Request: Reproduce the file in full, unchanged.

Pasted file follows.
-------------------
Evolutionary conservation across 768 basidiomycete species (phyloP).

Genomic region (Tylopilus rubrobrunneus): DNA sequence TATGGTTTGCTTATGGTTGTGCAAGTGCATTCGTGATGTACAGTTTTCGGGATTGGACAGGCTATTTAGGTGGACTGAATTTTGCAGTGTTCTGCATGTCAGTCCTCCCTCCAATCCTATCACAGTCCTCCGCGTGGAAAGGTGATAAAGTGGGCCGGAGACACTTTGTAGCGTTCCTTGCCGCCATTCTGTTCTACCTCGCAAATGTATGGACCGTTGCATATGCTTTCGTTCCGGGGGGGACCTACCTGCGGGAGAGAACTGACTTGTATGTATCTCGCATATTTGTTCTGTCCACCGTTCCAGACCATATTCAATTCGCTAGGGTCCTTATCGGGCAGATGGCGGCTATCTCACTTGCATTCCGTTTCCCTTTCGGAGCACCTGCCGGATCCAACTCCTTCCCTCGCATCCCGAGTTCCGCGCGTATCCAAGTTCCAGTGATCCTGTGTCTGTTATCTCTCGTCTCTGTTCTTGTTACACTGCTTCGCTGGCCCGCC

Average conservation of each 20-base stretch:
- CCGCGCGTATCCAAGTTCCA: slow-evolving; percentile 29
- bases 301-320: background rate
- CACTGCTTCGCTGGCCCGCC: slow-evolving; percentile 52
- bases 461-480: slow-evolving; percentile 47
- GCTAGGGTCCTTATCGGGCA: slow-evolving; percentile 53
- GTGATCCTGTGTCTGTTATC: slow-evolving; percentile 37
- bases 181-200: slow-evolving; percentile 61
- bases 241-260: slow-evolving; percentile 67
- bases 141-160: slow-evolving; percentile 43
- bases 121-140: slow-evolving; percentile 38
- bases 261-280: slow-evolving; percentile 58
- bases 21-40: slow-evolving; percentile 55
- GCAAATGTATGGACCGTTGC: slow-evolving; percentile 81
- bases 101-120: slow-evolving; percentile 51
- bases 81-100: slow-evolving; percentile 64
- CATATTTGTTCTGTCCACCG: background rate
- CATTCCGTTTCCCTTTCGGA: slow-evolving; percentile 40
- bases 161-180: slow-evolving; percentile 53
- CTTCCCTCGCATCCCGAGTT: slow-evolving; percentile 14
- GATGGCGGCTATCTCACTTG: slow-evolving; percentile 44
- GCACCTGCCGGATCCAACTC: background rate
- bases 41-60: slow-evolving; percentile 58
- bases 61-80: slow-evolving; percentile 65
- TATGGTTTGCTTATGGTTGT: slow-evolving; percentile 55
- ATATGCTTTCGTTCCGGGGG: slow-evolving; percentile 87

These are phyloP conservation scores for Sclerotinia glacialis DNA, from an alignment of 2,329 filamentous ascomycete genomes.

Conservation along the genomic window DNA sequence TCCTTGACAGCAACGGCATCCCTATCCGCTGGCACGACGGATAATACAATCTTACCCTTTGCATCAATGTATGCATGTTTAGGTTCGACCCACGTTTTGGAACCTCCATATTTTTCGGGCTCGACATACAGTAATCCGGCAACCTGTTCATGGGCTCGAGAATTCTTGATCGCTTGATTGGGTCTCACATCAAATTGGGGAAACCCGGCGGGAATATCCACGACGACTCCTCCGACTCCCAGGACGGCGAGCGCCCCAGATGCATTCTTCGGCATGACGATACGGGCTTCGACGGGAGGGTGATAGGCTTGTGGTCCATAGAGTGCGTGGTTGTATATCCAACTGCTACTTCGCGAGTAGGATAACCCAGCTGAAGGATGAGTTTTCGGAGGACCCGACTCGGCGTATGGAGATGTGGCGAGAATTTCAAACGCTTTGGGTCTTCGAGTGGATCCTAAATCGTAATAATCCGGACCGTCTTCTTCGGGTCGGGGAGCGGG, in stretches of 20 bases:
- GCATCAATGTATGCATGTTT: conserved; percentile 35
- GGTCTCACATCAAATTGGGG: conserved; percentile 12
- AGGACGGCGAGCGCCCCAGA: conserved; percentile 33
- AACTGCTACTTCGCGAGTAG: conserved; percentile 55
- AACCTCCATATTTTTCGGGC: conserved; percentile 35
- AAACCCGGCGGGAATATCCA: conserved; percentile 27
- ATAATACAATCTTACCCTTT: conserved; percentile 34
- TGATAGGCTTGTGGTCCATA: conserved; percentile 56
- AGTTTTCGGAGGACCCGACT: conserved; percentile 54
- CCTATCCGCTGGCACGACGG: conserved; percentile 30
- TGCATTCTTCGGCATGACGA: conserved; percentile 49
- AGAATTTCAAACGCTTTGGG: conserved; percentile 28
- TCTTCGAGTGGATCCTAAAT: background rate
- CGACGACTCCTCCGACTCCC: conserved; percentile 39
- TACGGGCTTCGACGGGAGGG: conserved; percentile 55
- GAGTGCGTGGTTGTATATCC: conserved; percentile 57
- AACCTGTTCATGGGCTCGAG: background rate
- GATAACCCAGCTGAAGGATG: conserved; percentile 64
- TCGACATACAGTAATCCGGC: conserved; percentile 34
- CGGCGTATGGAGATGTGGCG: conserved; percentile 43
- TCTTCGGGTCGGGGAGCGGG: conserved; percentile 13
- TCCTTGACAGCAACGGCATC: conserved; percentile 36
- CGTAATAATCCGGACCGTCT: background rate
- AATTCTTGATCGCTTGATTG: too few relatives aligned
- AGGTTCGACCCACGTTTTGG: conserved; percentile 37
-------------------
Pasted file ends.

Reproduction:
Evolutionary conservation across 768 basidiomycete species (phyloP).

Genomic region (Tylopilus rubrobrunneus): DNA sequence TATGGTTTGCTTATGGTTGTGCAAGTGCATTCGTGATGTACAGTTTTCGGGATTGGACAGGCTATTTAGGTGGACTGAATTTTGCAGTGTTCTGCATGTCAGTCCTCCCTCCAATCCTATCACAGTCCTCCGCGTGGAAAGGTGATAAAGTGGGCCGGAGACACTTTGTAGCGTTCCTTGCCGCCATTCTGTTCTACCTCGCAAATGTATGGACCGTTGCATATGCTTTCGTTCCGGGGGGGACCTACCTGCGGGAGAGAACTGACTTGTATGTATCTCGCATATTTGTTCTGTCCACCGTTCCAGACCATATTCAATTCGCTAGGGTCCTTATCGGGCAGATGGCGGCTATCTCACTTGCATTCCGTTTCCCTTTCGGAGCACCTGCCGGATCCAACTCCTTCCCTCGCATCCCGAGTTCCGCGCGTATCCAAGTTCCAGTGATCCTGTGTCTGTTATCTCTCGTCTCTGTTCTTGTTACACTGCTTCGCTGGCCCGCC

Average conservation of each 20-base stretch:
- CCGCGCGTATCCAAGTTCCA: slow-evolving; percentile 29
- bases 301-320: background rate
- CACTGCTTCGCTGGCCCGCC: slow-evolving; percentile 52
- bases 461-480: slow-evolving; percentile 47
- GCTAGGGTCCTTATCGGGCA: slow-evolving; percentile 53
- GTGATCCTGTGTCTGTTATC: slow-evolving; percentile 37
- bases 181-200: slow-evolving; percentile 61
- bases 241-260: slow-evolving; percentile 67
- bases 141-160: slow-evolving; percentile 43
- bases 121-140: slow-evolving; percentile 38
- bases 261-280: slow-evolving; percentile 58
- bases 21-40: slow-evolving; percentile 55
- GCAAATGTATGGACCGTTGC: slow-evolving; percentile 81
- bases 101-120: slow-evolving; percentile 51
- bases 81-100: slow-evolving; percentile 64
- CATATTTGTTCTGTCCACCG: background rate
- CATTCCGTTTCCCTTTCGGA: slow-evolving; percentile 40
- bases 161-180: slow-evolving; percentile 53
- CTTCCCTCGCATCCCGAGTT: slow-evolving; percentile 14
- GATGGCGGCTATCTCACTTG: slow-evolving; percentile 44
- GCACCTGCCGGATCCAACTC: background rate
- bases 41-60: slow-evolving; percentile 58
- bases 61-80: slow-evolving; percentile 65
- TATGGTTTGCTTATGGTTGT: slow-evolving; percentile 55
- ATATGCTTTCGTTCCGGGGG: slow-evolving; percentile 87

These are phyloP conservation scores for Sclerotinia glacialis DNA, from an alignment of 2,329 filamentous ascomycete genomes.

Conservation along the genomic window DNA sequence TCCTTGACAGCAACGGCATCCCTATCCGCTGGCACGACGGATAATACAATCTTACCCTTTGCATCAATGTATGCATGTTTAGGTTCGACCCACGTTTTGGAACCTCCATATTTTTCGGGCTCGACATACAGTAATCCGGCAACCTGTTCATGGGCTCGAGAATTCTTGATCGCTTGATTGGGTCTCACATCAAATTGGGGAAACCCGGCGGGAATATCCACGACGACTCCTCCGACTCCCAGGACGGCGAGCGCCCCAGATGCATTCTTCGGCATGACGATACGGGCTTCGACGGGAGGGTGATAGGCTTGTGGTCCATAGAGTGCGTGGTTGTATATCCAACTGCTACTTCGCGAGTAGGATAACCCAGCTGAAGGATGAGTTTTCGGAGGACCCGACTCGGCGTATGGAGATGTGGCGAGAATTTCAAACGCTTTGGGTCTTCGAGTGGATCCTAAATCGTAATAATCCGGACCGTCTTCTTCGGGTCGGGGAGCGGG, in stretches of 20 bases:
- GCATCAATGTATGCATGTTT: conserved; percentile 35
- GGTCTCACATCAAATTGGGG: conserved; percentile 12
- AGGACGGCGAGCGCCCCAGA: conserved; percentile 33
- AACTGCTACTTCGCGAGTAG: conserved; percentile 55
- AACCTCCATATTTTTCGGGC: conserved; percentile 35
- AAACCCGGCGGGAATATCCA: conserved; percentile 27
- ATAATACAATCTTACCCTTT: conserved; percentile 34
- TGATAGGCTTGTGGTCCATA: conserved; percentile 56
- AGTTTTCGGAGGACCCGACT: conserved; percentile 54
- CCTATCCGCTGGCACGACGG: conserved; percentile 30
- TGCATTCTTCGGCATGACGA: conserved; percentile 49
- AGAATTTCAAACGCTTTGGG: conserved; percentile 28
- TCTTCGAGTGGATCCTAAAT: background rate
- CGACGACTCCTCCGACTCCC: conserved; percentile 39
- TACGGGCTTCGACGGGAGGG: conserved; percentile 55
- GAGTGCGTGGTTGTATATCC: conserved; percentile 57
- AACCTGTTCATGGGCTCGAG: background rate
- GATAACCCAGCTGAAGGATG: conserved; percentile 64
- TCGACATACAGTAATCCGGC: conserved; percentile 34
- CGGCGTATGGAGATGTGGCG: conserved; percentile 43
- TCTTCGGGTCGGGGAGCGGG: conserved; percentile 13
- TCCTTGACAGCAACGGCATC: conserved; percentile 36
- CGTAATAATCCGGACCGTCT: background rate
- AATTCTTGATCGCTTGATTG: too few relatives aligned
- AGGTTCGACCCACGTTTTGG: conserved; percentile 37